Sunday, July 29, 2012

Twisted, by Laurie Halse Anderson

I had read an article about how Laurie Halse Anderson's book Speak has been challenged a number of times in school libraries.  There was a case in Republic, Missouri, in which Speak, Twenty Boy Summer by Sarah Ockler and Slaughterhouse-Five by Kurt Vonnegut were challenged, with the intent to be removed.  Of those books, only Speak was retained.  Speak is about date rape and I wanted to read it to see what I thought.  The library didn't have it at the branch I was at, but they did have Twisted, which is by the same author.  So I checked it out and put Speak on hold.  That'll be one of the next books I read.

The author:  The back sleeve of the book reads, "Laurie Halse Anderson is the author of the multiple award-winning, New York Times best-selling novel Speak, as well as Catalyst (an ALA Top Ten Best Book for Young Adults) and Prom (a New York Times Best Seller.)" She clearly has credibility and any book of hers will come with the understanding that no matter what people think of her topics, credible sources say she is writing great literature.

Twisted is about a boy, Tyler, who used to be scrawy  and picked on, the ultimate high school nerd guy who doesn't even get the rights to brag about being super smart.  He's failing his AP classes.  He had pulled a prank the year before to stand out, to make himself NOT be That Loser Guy, but it involved ruining school property and suddenly, he's got a bad rep and a probation officer.  He also spent the summer doing hard physical labor as part of his community service and now when school begins, he is not scrawny anymore.  He's had a growth spurt and he's built.  The girl of his dreams notices him, but things aren't that easy.  His dad is really psycho and his mom drinks and avoids the controlling abusive nature of the dad.  When Tyler gets accused of something really bad related to Girl of His Dreams, everyone is all too willing to believe he'd do something like that.

The voice is very realistic.  Anderson captures the pain of the big, awful high school experience so well that it almost physically hurt to read it.  The cliques, the unspoken rules of social conformity-- yep, she caught it all.

SPOILER:  Stop reading now if you hate spoilers.

My one complaint is the ending, which I felt was really fairly unrealistic and rushed as far as his resolution with the father, but she's an award winning author, so I guess I just have a different opinion.  That's okay.  Overall, I think this is a very good book and captures the estranged teen voice well, ending with a hopeful message that involves reinventing oneself.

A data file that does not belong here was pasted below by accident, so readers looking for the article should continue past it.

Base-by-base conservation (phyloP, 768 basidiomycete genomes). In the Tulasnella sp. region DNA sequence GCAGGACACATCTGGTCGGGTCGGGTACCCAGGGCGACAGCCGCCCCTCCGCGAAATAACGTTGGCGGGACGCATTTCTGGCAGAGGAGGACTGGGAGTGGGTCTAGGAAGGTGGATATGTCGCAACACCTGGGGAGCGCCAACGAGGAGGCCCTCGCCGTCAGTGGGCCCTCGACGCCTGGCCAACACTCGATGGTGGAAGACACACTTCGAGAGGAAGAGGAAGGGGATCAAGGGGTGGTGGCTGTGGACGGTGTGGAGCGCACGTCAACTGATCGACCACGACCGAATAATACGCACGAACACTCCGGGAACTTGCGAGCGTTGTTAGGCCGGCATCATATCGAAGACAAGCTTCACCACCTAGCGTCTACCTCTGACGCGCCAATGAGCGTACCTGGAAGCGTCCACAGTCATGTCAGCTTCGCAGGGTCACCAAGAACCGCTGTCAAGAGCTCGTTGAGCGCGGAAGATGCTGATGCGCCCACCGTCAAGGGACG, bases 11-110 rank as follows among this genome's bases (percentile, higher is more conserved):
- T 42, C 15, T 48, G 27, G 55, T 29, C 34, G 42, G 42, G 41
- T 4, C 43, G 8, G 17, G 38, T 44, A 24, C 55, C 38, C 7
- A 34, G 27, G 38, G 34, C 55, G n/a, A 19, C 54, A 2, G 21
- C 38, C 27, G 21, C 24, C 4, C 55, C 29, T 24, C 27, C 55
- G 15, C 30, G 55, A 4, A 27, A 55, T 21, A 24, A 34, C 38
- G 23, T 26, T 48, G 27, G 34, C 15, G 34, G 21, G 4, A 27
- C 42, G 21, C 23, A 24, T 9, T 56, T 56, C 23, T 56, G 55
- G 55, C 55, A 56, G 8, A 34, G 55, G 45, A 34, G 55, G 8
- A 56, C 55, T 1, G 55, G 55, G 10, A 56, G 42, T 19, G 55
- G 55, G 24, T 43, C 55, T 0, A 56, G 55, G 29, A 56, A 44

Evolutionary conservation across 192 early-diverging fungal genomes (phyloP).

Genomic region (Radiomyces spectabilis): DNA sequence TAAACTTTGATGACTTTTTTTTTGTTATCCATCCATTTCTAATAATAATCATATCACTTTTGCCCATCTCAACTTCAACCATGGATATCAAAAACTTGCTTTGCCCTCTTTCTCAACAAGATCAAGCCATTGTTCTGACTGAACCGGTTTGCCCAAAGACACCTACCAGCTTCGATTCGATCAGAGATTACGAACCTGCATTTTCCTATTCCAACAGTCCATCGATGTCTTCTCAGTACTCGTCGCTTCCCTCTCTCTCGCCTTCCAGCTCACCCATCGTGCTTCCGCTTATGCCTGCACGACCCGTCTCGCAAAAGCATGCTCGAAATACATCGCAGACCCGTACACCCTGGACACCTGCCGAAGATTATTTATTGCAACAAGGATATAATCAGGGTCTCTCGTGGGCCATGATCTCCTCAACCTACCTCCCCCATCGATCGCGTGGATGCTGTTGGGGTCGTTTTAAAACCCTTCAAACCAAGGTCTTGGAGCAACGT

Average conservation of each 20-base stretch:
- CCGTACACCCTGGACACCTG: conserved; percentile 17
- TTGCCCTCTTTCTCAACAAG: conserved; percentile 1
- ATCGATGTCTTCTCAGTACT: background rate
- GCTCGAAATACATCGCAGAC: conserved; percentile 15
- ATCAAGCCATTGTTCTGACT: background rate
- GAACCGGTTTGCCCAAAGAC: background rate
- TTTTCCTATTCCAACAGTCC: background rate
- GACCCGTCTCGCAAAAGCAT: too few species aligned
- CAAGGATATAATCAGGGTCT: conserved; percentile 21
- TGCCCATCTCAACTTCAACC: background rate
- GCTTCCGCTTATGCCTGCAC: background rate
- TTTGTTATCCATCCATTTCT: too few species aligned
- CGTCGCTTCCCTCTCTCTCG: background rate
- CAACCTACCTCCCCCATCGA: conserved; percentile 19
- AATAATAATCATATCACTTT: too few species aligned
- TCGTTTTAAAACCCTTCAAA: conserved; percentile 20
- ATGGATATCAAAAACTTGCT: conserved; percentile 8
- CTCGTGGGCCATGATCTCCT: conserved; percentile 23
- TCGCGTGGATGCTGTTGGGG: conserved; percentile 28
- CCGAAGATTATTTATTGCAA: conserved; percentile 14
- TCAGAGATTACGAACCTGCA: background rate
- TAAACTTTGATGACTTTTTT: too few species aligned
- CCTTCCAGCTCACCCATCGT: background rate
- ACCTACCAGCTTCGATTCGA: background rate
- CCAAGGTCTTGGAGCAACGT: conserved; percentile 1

MLS the works

I am excited to announce that I have begun my Master of Library Science degree from Texas Woman's University (TWU), with an eye towards becoming a school librarian in a few years.  I love books and love kids, so it seemed like a logical choice.  I'm finishing up my first two classes now, and I've learned so much!

My studies this semester have taught me a lot about the difference between book selection and book censorship and how easy it is for librarians to self-censor book choices in order to avoid controversy.  I've also learned that librarians are generally fierce defenders of the First Amendment, which includes the right to receive information, and the courts have ruled that children have this right as well, and that this right does not end just because they are in a school library.  So, a school library has the unique mission of supporting the school curriculum, but it also is there to support children's love of reading and their right to read age-appropriate materials in the library even if not everyone agrees with the ideas in the books.  I'll be reading some of the more frequently challenged MG and YA books out there right now to see what's going on.

As I review books here now, I am doing so partly as a reminder to myself of what I've read and what I, personally, thought about it and things I noticed about it.  It's not an official book review of the type you might see on Good Reads.  There are many great reviews there and I highly recommend that site if you aren't already a member.  :)


Wednesday, July 4, 2012

What Goes Into Making a Book at Random House

Here's an incredible look inside Random house, into what goes into making a book.  For me, it highlights all the reasons why a would-be-author might still want a traditional publisher, rather than self-publishing.  These people work really hard!

Thanks to 22 Words for posting the link!